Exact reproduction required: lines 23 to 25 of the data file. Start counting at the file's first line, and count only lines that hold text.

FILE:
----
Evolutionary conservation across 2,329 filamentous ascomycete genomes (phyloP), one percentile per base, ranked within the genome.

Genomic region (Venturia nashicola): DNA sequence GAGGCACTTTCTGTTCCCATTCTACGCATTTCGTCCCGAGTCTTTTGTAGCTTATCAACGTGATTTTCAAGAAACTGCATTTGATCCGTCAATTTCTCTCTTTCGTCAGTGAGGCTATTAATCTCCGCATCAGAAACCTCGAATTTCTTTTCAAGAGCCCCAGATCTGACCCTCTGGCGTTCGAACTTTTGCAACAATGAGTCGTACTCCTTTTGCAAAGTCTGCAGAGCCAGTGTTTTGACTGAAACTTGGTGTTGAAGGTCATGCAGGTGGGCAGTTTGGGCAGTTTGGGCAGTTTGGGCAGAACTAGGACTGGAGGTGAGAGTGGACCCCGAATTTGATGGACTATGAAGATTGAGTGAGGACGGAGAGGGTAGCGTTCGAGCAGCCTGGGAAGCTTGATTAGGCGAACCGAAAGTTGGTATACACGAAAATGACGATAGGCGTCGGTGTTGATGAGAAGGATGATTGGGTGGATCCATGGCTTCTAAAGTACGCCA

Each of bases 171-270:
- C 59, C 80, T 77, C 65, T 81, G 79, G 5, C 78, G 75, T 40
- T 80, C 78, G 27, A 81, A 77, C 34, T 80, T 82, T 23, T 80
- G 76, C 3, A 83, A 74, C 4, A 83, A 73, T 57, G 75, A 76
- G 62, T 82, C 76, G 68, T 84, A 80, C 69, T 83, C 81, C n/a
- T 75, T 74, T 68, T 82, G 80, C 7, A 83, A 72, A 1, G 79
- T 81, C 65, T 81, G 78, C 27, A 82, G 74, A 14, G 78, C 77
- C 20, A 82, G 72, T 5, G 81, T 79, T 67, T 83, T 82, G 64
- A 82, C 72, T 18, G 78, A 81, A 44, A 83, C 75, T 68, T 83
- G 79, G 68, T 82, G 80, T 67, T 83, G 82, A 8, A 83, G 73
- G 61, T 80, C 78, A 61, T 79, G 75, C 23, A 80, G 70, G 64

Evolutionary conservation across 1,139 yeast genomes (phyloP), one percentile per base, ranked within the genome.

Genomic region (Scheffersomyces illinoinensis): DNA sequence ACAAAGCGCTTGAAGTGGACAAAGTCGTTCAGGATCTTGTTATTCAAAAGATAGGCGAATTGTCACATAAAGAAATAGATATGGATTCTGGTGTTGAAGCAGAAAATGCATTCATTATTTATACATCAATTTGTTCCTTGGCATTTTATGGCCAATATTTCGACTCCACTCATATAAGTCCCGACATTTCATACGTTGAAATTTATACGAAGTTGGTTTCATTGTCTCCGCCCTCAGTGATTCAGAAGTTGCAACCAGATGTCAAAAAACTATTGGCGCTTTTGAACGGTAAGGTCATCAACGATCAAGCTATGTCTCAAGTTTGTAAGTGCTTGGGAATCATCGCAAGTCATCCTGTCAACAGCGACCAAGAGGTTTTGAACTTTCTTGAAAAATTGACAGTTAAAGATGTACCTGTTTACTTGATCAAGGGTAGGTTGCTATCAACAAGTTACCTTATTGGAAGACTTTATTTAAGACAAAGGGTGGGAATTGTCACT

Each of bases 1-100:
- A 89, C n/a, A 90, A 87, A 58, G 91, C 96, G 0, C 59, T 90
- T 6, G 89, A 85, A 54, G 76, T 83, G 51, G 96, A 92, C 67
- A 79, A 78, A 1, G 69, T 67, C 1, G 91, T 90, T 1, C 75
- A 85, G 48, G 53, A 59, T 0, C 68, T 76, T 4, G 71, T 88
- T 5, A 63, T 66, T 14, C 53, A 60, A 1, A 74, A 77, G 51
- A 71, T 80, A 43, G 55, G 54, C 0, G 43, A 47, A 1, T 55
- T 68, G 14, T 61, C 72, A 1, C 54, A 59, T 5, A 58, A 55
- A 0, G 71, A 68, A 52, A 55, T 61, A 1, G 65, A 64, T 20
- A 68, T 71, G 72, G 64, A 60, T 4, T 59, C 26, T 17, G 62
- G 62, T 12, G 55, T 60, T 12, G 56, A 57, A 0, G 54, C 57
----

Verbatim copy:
- T 68, G 14, T 61, C 72, A 1, C 54, A 59, T 5, A 58, A 55
- A 0, G 71, A 68, A 52, A 55, T 61, A 1, G 65, A 64, T 20
- A 68, T 71, G 72, G 64, A 60, T 4, T 59, C 26, T 17, G 62